The United States has developed an effective safety net of programs starting during the Great Depression, picking up steam in the War on Poverty of the 1960s, and continuing to this day. These efforts have been impactful. Child poverty rates tracked by the supplemental poverty measure have dropped by nearly 50% since the 1960s. Causal studies show that many of these programs improve child outcomes by alleviating income poverty. Some of the evidence shows that such impacts last into adulthood. Nevertheless, addressing child poverty is unfinished business for the United States. Children are still the poorest age group in our society. More robust versions of present safety net programs, as well as the possible introduction of child benefits/child allowances, which many other high-resource countries already provide to families, will need to be considered if we are going to make further progress in substantially reducing child poverty.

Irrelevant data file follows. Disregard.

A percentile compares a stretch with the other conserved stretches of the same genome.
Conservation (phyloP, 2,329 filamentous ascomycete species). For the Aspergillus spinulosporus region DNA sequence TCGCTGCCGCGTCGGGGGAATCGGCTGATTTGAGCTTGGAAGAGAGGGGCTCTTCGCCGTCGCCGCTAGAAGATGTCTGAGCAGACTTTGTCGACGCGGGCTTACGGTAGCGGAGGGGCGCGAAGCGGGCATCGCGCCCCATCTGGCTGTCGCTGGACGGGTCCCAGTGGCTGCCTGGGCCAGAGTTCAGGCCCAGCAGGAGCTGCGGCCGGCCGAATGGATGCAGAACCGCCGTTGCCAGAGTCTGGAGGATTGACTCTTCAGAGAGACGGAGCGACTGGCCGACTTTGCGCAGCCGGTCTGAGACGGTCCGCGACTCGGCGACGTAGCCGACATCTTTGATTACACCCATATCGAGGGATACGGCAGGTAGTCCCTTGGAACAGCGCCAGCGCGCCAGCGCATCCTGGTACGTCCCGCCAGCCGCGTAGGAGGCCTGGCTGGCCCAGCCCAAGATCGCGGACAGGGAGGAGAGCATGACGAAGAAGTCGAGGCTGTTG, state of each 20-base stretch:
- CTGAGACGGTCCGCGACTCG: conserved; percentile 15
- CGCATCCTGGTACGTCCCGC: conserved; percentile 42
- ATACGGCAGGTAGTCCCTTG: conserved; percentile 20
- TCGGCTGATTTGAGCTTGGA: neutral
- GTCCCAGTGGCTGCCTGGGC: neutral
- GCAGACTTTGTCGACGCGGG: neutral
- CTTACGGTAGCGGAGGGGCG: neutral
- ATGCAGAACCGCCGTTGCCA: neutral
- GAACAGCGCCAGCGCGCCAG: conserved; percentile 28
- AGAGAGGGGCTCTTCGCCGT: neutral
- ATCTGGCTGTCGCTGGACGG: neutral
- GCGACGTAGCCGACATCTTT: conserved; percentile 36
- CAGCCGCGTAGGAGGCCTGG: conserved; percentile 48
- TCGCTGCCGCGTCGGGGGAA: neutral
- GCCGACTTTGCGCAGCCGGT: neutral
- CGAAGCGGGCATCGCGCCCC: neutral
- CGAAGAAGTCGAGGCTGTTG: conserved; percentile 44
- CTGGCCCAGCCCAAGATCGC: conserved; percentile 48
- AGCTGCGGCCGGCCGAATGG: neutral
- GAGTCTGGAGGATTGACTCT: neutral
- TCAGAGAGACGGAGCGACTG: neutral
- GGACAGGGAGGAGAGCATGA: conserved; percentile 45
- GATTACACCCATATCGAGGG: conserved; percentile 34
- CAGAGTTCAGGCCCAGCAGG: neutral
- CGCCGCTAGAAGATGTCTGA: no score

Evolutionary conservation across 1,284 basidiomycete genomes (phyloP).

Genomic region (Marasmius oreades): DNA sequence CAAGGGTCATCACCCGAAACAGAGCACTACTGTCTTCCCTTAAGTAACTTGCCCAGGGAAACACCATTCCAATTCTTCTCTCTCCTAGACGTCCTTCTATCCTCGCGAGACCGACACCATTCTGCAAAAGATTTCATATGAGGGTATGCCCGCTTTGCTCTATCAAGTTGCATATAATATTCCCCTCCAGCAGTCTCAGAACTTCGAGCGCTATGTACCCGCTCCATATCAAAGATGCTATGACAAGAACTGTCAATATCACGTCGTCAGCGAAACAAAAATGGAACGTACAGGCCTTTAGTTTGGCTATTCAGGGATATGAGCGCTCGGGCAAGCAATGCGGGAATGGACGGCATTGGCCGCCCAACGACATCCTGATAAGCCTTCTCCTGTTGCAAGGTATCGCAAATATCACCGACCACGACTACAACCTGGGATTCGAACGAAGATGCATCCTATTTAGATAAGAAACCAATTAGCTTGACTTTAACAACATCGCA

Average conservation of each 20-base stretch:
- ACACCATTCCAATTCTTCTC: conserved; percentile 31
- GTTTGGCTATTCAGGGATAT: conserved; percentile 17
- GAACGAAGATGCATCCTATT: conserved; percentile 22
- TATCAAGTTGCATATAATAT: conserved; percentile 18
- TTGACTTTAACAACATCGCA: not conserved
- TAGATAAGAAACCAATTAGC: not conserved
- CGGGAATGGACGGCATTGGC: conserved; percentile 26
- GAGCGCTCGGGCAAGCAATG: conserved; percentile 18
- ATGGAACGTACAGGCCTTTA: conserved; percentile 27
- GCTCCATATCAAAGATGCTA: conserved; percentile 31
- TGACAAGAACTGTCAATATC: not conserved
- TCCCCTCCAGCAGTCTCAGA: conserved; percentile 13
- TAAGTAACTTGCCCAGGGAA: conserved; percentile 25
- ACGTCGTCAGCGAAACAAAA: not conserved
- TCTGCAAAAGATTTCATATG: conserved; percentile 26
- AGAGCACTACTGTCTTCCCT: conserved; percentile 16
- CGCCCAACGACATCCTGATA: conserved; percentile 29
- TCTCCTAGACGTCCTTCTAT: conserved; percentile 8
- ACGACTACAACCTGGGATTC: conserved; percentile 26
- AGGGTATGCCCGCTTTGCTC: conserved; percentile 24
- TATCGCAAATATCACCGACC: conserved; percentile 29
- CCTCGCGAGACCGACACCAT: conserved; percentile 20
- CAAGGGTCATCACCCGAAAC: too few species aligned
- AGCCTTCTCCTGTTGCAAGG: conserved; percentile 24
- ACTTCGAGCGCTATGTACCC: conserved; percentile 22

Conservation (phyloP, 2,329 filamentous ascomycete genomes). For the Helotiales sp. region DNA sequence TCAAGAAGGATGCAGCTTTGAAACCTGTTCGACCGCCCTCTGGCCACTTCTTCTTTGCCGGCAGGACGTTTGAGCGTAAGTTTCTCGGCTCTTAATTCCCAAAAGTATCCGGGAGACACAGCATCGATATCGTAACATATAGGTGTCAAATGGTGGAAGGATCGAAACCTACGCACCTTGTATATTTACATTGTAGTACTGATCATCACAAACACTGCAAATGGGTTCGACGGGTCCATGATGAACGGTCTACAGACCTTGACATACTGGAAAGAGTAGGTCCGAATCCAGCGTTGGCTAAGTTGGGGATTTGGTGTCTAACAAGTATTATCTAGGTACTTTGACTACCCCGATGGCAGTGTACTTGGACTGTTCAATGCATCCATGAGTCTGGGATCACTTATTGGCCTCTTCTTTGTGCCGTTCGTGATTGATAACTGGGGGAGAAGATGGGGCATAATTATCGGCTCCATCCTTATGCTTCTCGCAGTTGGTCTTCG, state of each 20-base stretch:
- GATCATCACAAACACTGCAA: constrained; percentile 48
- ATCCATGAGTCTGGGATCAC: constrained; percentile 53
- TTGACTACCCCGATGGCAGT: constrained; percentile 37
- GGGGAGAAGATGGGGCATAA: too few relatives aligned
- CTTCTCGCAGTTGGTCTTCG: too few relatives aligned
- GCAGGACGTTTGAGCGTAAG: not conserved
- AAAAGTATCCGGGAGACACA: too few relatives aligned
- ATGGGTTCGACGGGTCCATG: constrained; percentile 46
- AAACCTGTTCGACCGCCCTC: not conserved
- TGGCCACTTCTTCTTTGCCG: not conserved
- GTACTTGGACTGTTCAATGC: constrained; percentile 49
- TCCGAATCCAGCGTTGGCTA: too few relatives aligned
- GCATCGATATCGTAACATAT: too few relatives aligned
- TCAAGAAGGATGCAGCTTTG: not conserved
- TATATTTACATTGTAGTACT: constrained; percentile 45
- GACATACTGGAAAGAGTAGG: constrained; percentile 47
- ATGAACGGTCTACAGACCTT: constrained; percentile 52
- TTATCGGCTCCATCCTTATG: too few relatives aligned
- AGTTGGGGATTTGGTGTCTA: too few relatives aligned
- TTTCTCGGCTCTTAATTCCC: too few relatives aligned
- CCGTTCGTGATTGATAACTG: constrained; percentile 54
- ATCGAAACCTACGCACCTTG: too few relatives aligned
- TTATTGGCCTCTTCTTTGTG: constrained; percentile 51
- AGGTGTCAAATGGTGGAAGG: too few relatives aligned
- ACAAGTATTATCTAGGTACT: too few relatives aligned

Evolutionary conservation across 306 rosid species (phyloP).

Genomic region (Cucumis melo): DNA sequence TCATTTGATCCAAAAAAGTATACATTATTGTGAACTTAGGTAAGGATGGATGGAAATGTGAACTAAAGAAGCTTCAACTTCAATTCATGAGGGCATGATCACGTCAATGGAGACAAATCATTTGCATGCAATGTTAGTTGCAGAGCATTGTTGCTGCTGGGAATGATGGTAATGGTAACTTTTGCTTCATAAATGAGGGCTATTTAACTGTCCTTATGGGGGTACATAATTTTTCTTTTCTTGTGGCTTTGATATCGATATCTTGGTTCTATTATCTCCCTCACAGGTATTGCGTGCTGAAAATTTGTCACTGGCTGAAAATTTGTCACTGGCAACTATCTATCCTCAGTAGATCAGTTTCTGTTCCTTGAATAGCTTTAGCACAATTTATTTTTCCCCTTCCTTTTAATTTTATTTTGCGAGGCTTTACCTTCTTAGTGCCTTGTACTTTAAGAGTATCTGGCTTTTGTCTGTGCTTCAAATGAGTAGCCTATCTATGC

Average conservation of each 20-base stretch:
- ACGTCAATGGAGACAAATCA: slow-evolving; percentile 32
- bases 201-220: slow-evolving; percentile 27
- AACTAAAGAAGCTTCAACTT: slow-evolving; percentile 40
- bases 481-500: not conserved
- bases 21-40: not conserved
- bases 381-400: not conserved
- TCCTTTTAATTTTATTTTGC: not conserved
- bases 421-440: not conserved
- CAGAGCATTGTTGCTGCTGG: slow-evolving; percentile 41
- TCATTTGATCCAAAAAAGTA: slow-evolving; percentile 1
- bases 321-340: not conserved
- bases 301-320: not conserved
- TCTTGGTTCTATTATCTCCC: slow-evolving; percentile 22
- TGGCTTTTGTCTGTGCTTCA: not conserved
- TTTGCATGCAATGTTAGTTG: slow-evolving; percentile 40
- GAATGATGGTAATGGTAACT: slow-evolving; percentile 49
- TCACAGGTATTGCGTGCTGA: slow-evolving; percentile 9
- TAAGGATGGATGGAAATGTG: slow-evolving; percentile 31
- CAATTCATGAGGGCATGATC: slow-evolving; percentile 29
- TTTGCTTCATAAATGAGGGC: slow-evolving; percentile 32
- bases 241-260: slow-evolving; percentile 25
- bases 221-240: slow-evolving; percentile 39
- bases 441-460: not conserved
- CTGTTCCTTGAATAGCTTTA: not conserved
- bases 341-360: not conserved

Keyword(s): childdevelopmentlifespanpolicypoverty

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